As with any therapeutic light application, nontherapeutic damage to the eye caused by light is primarily dependent on the wavelength as well as the irradiance and time of light exposure.
For example, the sun itself produces a power density (irradiance) of about 10 W/cm2, which will rise to 170 W/cm2 if that sunlight is focused and falls well within the range of thermal interaction (see Fig 2-14); in fact, retinal photocoagulation was first performed by focusing sunlight onto the retina. Similarly, prolonged irradiation or cumulative exposure from the operating microscope or indirect ophthalmoscope through a focusing lens, in particular on the eye with a dilated pupil, may be harmful to the eye. For instance, there is some evidence that cases of post-cataract-extraction cystoid macular edema are related to microscope illumination.
The anterior segment of the eye is essentially transparent to wavelengths from about 400 nm to 1400 nm and opaque to light outside that wavelength range, thereby reducing and protecting the subsequent ocular media from direct exposure to UV as well as infrared (IR) light. This is thanks to the crystalline lens essentially blocking UV-A light (315–400 nm) and the cornea essentially blocking UV-B (280–315 nm), UV-C (280 nm and below), as well as IR-B and IR-C (1400 nm to 1 mm) radiation. The filtering properties of anterior-segment components is inherently related to their absorptive capabilities, in case of UV radiation causing breakdown of the absorptive molecules in the cornea and lens, and in case of IR radiation causing a temperature rise and subsequent denaturation of protein in the cornea. Therefore, the anterior segment is not only susceptible to injury from UV irradiation, from which photokeratitis (from short-term exposure to UV-B and UV-C) and cataract (from long-term cumulative exposure) may result, but also to thermal injury from IR radiation. Damage from thermal injury may be caused from any light above 400 nm.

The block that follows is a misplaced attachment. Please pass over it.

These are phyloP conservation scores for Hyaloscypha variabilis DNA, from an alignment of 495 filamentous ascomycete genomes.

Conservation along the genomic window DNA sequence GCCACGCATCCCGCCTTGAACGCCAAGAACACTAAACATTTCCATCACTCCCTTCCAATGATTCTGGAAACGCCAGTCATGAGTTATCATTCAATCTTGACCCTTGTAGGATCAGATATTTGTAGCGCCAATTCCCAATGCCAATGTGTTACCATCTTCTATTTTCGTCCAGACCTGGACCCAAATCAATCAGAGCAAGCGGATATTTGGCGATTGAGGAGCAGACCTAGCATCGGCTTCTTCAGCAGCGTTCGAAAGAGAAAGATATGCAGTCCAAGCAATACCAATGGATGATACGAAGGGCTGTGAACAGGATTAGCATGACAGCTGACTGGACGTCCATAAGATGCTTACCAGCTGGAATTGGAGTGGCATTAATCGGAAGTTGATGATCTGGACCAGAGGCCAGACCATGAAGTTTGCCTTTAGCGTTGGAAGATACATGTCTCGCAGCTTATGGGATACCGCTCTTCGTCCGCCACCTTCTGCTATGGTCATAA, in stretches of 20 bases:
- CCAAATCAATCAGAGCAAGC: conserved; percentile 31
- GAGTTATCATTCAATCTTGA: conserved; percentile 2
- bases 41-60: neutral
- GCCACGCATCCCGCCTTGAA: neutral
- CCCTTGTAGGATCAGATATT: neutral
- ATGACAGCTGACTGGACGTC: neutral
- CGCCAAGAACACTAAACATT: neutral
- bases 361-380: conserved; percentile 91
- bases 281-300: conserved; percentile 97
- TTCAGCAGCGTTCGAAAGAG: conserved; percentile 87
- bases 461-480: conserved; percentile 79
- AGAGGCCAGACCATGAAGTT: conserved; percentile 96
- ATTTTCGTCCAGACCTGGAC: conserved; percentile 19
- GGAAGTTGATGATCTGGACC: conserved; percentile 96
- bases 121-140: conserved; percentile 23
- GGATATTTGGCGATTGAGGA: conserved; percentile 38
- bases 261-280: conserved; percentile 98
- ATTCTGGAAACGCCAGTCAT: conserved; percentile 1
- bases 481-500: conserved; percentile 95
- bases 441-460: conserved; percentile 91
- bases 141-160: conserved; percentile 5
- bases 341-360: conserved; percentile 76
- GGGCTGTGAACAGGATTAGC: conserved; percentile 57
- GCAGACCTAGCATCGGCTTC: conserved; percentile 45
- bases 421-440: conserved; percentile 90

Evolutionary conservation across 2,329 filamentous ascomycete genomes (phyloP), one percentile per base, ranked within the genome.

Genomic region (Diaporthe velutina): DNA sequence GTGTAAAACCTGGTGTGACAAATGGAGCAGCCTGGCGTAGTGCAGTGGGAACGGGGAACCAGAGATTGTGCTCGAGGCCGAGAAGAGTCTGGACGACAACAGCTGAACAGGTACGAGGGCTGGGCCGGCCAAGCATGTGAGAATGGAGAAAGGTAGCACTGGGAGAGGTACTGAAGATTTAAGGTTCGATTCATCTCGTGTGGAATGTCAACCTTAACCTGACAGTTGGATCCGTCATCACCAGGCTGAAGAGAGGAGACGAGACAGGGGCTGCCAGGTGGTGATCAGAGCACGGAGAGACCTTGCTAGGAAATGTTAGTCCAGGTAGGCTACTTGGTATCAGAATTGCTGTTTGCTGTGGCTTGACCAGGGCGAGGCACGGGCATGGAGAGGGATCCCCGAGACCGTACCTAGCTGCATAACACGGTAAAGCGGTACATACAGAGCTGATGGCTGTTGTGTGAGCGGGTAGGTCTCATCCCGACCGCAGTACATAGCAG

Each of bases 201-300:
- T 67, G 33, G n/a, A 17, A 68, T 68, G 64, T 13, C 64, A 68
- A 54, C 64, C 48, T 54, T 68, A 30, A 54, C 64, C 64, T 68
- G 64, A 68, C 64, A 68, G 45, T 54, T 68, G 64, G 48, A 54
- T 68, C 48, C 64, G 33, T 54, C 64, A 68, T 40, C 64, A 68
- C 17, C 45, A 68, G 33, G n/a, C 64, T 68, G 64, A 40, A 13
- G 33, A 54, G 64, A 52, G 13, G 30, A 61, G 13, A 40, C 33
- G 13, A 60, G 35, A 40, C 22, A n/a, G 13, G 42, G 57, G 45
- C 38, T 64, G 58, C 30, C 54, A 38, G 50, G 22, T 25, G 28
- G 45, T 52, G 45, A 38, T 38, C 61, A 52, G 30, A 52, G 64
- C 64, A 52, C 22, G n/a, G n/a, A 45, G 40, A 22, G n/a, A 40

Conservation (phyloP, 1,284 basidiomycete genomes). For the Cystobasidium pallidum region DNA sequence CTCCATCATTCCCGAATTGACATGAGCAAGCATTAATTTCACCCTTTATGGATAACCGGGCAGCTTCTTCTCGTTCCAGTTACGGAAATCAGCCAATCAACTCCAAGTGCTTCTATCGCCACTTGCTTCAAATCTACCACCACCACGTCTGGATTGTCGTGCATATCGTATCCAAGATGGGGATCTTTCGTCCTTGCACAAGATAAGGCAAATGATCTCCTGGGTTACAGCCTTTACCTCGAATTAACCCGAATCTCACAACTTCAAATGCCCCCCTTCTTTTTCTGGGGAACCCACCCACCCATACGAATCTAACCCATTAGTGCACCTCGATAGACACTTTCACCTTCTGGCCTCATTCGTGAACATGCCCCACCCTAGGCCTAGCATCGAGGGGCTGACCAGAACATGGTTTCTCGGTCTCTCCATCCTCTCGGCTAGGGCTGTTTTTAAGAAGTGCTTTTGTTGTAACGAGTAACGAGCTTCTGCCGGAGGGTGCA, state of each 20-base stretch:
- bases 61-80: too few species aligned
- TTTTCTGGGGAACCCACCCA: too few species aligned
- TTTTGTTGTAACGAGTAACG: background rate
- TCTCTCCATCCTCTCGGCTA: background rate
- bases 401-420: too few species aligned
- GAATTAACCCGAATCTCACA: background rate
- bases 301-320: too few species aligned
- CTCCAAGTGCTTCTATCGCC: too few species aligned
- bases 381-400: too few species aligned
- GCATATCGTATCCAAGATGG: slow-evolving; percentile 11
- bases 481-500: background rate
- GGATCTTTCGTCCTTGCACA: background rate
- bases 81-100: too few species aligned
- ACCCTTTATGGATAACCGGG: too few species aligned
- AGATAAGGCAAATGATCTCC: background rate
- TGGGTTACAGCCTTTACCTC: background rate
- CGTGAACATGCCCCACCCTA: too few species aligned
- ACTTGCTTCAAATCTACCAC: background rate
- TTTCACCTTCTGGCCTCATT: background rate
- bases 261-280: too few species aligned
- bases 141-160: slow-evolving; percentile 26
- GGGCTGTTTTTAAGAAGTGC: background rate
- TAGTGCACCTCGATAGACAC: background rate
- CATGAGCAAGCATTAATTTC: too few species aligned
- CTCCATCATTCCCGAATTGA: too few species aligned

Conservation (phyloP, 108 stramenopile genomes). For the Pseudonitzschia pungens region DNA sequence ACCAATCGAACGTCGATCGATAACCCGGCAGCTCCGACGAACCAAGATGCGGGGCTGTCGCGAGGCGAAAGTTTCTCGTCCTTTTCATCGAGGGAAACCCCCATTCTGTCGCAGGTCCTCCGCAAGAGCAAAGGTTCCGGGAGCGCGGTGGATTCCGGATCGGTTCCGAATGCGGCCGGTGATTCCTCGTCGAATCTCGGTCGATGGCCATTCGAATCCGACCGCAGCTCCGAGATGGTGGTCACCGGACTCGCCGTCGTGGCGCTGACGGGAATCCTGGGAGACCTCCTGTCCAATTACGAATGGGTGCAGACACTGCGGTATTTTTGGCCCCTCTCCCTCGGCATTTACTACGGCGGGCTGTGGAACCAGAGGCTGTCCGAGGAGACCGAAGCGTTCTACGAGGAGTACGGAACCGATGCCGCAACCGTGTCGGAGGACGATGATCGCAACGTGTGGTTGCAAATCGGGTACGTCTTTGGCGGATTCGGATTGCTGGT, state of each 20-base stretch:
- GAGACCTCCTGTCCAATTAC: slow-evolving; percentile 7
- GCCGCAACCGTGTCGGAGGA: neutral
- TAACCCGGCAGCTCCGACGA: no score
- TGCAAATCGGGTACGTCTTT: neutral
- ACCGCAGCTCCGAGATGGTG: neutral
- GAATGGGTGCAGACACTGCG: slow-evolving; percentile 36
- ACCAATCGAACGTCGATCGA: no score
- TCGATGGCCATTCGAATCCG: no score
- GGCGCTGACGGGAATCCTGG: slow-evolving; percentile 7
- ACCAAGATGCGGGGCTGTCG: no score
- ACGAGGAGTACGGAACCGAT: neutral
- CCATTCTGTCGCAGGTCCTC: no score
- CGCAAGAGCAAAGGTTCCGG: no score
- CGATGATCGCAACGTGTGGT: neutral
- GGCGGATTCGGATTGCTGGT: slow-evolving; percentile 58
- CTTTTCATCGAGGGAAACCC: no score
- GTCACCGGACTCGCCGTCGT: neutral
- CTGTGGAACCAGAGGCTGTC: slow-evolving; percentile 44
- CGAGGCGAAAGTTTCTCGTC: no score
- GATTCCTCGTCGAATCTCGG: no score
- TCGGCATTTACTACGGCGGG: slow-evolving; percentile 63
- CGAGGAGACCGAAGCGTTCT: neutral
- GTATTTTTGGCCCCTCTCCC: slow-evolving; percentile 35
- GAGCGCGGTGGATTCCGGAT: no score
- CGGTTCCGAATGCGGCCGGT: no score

In the retina, natural chromophores, including melanin, hemoglobin, and xanthophyll, as previously discussed, strongly absorb wavelengths from about 400 nm to 580 nm. This makes the retina susceptible to photochemical injury in that region, especially from blue light. Note, that in an aphakic eye, this susceptibility to damage extends to below 400 (to about 315 nm) without the UV-A absorption capability of the natural lens, and is the basis for incorporating UV-blocking and blue-blocking chromophores in some intraocular lenses. The retina is also susceptible to thermal injury from optical radiation occurring from the visible to near-infrared wavelengths of 400–1400 nm.
Excerpted from BCSC 2020-2021 series : Section 3 - Clinical Optics. For more information and to purchase the entire series, please visit https://www.aao.org/bcsc.